The original concept for an international collaboration to standardise cancer pathology reports worldwide was developed by David Ellis and John Srigley following meetings in Sydney and Banff in 2009. With strong support from founding project manager, Meagan Judge and the Royal College of Pathologists of Australasia (RCPA), the team engaged with pathology colleges in the United Kingdom (RCPath) and USA (CAP) and the Canadian Association of Pathologists (CAP-ACP) in association with the Canadian Partnership Against Cancer (CPAC), leading to formation of the International Collaboration of Cancer Reporting (ICCR) in 2011.
The ICCR was established with a view to reducing the global burden of cancer dataset development and reduplication of effort by the different international institutions that commission, publish and maintain standardised cancer reporting datasets.
The ICCR recognised that a coordinated effort on cancer reporting would offer synergies and have far–reaching benefits for those involved as well as for those countries that are not in a position to develop their own datasets. The development of a single internationally agreed dataset for each tumour has the following benefits:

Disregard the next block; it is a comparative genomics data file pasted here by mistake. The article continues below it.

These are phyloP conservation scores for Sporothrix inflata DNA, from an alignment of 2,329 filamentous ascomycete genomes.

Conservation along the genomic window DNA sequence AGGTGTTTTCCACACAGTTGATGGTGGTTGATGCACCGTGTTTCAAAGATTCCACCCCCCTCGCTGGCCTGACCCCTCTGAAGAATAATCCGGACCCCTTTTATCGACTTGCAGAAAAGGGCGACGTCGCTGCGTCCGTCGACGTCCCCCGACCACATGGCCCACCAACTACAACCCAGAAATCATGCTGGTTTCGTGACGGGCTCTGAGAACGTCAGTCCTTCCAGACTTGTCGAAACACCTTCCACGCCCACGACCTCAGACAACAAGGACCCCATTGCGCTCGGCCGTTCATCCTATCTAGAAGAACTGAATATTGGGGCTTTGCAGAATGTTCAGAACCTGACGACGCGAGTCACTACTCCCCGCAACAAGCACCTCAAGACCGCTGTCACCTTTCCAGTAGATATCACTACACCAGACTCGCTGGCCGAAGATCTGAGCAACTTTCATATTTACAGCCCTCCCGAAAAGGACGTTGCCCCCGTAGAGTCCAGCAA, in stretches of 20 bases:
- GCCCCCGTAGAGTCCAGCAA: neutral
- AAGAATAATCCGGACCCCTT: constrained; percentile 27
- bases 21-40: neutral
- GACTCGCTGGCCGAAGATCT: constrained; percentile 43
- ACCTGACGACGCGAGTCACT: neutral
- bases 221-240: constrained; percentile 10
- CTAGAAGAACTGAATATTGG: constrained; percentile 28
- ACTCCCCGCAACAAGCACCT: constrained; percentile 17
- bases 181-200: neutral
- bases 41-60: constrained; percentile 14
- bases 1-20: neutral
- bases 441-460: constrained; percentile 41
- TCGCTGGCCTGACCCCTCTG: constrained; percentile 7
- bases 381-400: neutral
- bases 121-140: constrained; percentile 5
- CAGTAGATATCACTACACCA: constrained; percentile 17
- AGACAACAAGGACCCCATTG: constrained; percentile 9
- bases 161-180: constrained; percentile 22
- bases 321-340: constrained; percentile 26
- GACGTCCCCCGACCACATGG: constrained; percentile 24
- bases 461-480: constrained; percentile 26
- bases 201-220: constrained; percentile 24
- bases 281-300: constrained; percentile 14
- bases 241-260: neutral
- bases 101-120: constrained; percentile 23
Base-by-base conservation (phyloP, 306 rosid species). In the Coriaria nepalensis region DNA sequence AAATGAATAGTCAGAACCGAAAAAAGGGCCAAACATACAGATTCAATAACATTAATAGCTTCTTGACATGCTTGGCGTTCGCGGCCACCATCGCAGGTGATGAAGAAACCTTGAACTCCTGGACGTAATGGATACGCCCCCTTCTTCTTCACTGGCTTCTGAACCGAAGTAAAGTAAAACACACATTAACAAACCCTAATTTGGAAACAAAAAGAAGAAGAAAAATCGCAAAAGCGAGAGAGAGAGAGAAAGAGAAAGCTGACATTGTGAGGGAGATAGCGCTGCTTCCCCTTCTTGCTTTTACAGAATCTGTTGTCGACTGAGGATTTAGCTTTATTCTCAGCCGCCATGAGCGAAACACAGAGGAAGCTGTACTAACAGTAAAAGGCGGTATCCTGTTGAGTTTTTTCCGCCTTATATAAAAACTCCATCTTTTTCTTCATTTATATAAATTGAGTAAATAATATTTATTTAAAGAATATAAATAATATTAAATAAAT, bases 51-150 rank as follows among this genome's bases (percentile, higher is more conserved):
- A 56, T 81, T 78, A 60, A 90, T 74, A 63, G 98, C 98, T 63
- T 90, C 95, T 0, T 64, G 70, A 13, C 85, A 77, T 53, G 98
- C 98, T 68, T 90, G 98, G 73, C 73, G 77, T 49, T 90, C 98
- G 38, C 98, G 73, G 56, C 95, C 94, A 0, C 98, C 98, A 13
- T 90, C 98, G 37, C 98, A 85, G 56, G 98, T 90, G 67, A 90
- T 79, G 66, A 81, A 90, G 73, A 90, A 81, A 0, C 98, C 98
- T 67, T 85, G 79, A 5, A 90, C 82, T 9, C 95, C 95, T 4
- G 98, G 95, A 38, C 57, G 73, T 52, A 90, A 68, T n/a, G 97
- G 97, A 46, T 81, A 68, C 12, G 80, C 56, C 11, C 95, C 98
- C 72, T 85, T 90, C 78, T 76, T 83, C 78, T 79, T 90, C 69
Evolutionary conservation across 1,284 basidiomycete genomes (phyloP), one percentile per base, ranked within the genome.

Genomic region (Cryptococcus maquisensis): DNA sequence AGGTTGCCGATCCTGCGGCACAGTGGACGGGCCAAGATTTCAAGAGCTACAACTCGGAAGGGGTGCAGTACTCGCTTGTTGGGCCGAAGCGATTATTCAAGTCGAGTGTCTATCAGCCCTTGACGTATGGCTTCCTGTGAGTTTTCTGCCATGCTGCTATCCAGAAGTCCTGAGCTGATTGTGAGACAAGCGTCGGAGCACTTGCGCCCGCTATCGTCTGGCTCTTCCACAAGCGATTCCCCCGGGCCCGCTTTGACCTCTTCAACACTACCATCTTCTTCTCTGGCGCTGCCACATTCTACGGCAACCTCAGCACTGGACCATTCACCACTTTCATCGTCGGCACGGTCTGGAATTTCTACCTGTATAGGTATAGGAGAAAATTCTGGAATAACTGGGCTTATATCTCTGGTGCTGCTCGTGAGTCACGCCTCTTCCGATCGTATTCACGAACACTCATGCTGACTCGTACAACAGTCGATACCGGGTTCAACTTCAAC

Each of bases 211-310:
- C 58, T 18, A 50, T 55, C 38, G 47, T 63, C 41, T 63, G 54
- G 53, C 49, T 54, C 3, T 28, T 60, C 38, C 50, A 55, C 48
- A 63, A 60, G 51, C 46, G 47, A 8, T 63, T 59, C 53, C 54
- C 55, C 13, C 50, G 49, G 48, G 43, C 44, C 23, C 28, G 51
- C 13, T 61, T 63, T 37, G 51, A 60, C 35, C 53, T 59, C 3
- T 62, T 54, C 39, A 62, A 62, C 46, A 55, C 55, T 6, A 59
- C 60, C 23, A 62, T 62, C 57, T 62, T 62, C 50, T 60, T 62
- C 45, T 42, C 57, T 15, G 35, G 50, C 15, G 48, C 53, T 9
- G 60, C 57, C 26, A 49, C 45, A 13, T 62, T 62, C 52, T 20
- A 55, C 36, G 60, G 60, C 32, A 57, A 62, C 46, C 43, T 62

ICCR datasets also provide the single best way for the existing dataset producers (RCPath, CAP and RCPA) to align and synchronise efforts.
The quadripartite alliance signed an initial agreement to collaborate in February 2011 agreeing to work towards the standardisation of an initial four cancer datasets. The dataset writing groups, comprising many world-leading experts in their fields, produced cancer datasets for lung, melanoma, prostate (radical prostatectomy), and endometrial carcinoma. The methodology used for dataset development was different for each of the expert writing groups, but nonetheless internationally agreed, evidence-based cancer datasets of the highest standard were produced, all of which have been subject to international open consultation and published in peer-reviewed journals. By using different processes for collaboration in each of the expert groups, the ICCR were able to optimise the method for future international dataset development efforts.
Following on from the success of this pilot project, the ICCR was joined by the European Society of Pathology (ESP) in 2013.
The ICCR incorporated as a not–for–profit organisation in 2014 to support membership expansion and continued development efforts.